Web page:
As Billy Joel so famously sang, Pennsylvanians love to spend their weekends at the Jersey Shore. But what effect will the Coronavirus have on the Summer of 2020 at Stone Harbor or OCNJ? For week-long renters, initial deposits
were due in January, with additional payments required in May and June. As of today (April 13th) as I write this, the Governors of Pennsylvania and New Jersey have both "shut down" the two states to almost all personal and business activity. While the constitutionality of these measures is beyond the scope of this short article, some state governors have shown themselves willing to exercise the police power in a manner that affects personal travel and private contractual dealings. This could be a huge problem for both beach house owners and renters.
So, what do you need to know? First of all, go to the original source document.
What Does Your Contract Say?
If you have a reservation to spend a week or two at the Shore, chances are that you signed a lease. A lease is a simple contract between the owner of the property and you, the tenant, allowing you to occupy the property for a period of time for a specified price. Leases of this type are almost always in writing.
I reviewed the lease provisions in a 2020 summer lease used by one of the largest real estate agencies on the Jersey Shore. It says this, under the section on "Travel Insurance":
"Refunds will not be given for cancellations or occupancy delays due to deaths in the family, medical emergencies, travel cancellations or delays, weather related events or evacuations, or other events that would be considered Acts of God or that are out of the control of the Landlord. The Tenant may purchase travel insurance through an independent insurance agency to cover these events. If the Tenant chooses not to purchase travel insurance, the Tenant may be forfeiting their ability to receive a refund in any of the above events occur."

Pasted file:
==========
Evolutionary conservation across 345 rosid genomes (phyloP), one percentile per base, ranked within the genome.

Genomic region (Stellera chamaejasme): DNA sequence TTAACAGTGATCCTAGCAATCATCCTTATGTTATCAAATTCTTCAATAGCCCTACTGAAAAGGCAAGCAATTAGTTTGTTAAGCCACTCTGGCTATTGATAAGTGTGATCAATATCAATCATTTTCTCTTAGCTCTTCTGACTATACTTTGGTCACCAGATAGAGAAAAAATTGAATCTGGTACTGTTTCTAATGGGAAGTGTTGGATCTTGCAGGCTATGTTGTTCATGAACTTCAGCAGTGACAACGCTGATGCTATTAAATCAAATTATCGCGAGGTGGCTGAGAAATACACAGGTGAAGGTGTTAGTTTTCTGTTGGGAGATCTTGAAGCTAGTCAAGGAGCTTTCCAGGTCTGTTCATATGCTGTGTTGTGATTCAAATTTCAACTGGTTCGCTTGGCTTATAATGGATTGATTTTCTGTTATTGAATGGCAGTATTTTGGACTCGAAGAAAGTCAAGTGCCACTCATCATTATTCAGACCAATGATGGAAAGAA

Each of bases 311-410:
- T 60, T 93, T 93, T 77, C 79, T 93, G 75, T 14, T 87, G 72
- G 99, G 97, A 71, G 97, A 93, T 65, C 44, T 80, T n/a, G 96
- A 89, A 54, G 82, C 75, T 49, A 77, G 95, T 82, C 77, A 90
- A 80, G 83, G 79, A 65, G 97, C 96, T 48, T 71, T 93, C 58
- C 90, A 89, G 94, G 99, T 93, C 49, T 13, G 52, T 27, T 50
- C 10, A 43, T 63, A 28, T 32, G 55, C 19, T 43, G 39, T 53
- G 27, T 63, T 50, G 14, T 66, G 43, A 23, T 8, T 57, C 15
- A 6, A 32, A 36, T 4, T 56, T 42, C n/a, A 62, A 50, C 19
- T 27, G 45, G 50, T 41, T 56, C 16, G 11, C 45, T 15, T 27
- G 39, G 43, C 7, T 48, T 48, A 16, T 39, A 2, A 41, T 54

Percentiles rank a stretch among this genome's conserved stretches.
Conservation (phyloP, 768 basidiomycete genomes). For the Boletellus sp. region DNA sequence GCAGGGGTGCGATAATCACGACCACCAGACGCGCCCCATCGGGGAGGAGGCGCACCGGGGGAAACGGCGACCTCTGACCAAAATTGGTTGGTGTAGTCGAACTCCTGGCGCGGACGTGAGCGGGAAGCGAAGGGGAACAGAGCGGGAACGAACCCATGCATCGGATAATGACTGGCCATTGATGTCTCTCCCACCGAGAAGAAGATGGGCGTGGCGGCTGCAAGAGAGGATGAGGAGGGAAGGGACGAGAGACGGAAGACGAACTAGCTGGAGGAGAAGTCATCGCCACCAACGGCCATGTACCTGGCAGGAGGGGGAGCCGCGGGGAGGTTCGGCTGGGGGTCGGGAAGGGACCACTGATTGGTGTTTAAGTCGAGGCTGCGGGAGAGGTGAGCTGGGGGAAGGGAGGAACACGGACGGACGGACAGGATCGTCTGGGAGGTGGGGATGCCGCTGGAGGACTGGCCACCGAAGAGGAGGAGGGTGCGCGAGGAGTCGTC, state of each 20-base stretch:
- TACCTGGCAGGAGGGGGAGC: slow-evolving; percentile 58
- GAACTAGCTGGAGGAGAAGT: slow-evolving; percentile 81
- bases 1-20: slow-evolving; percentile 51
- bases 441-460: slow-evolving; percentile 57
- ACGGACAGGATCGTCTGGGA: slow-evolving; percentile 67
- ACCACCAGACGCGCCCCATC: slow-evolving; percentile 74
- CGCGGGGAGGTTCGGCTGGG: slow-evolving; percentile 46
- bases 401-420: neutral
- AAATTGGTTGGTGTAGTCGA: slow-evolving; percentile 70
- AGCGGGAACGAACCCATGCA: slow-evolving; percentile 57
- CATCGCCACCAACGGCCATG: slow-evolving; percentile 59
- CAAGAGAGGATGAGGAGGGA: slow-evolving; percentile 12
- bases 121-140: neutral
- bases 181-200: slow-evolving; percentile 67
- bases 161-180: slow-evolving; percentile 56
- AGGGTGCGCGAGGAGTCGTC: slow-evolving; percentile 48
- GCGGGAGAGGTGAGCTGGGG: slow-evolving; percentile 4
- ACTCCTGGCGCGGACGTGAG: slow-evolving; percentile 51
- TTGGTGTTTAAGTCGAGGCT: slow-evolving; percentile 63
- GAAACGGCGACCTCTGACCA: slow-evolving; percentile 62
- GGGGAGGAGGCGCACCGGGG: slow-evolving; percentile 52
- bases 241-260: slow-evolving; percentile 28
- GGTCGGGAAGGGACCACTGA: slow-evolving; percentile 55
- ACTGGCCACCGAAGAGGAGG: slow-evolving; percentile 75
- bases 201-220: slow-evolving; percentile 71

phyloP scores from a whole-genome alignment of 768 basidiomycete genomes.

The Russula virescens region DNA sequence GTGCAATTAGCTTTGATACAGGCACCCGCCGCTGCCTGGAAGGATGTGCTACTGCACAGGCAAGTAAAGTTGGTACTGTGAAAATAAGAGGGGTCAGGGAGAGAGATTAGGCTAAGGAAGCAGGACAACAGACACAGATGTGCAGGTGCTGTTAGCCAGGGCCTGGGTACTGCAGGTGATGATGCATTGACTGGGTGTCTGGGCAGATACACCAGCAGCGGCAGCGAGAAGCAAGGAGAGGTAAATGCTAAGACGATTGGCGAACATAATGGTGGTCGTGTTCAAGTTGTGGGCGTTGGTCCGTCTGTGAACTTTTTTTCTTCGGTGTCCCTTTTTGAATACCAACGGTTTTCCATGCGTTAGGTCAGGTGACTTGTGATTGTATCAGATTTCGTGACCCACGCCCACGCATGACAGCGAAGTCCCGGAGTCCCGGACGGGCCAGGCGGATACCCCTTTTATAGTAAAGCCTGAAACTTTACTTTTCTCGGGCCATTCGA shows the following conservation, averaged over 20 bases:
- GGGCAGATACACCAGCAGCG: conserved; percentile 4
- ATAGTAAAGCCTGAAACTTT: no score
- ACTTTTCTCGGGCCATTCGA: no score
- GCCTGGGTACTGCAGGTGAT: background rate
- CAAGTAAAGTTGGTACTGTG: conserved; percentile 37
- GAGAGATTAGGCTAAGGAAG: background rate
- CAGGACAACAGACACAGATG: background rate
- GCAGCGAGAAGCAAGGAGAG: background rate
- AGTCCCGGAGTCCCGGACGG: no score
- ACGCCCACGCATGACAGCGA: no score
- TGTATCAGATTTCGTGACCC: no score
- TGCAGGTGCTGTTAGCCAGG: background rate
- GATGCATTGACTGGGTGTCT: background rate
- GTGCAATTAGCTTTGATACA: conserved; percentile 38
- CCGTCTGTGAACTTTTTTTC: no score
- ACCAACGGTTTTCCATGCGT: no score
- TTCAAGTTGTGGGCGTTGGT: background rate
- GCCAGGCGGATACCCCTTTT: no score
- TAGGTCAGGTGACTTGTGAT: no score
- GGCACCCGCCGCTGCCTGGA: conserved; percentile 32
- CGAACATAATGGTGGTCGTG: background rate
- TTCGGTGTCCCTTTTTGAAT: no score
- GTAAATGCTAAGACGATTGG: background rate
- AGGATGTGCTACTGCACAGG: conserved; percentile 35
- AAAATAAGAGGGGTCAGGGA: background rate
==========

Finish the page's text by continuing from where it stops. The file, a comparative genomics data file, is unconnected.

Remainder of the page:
Get your contract out and read it. It determines what your rights are. If you bought travel insurance, get that policy out and read it.
Should You Send More Money?
If you send in your second or final payment and are unable to use the beach house for whatever reason, you are likely going to lose that money. But if you don't pay on schedule, you are in breach of the lease and will lose your time as well as be subject to being sued for the rest of the money you owe.
For the owners, this uncertainty is even worse, because many have mortgage loans that, given the $1 million and up cost of beach houses, require big monthly payments that are paid with rental income.
Between a Rock and a Hard Place
There's no easy answer here because there is risk from the uncertainty caused by the virus and by our government. It's important that you know what your individual contract says, so that you can start thinking about this and determine what your course of action is going to be. Don't rely on what the realtor or other people say: read your original document.
We are in mid-April now, so there is still time to wait and see. If travel and rental restrictions are lifted soon, this issue may be moot and we'll be enjoying sand between our toes this summer.
CAVEAT: This article is for educational and informational purposes only and does not constitute legal or tax advice, which you should obtain from your attorney.
© Copyright 2020 Kevin F. Danyi, JD, LLM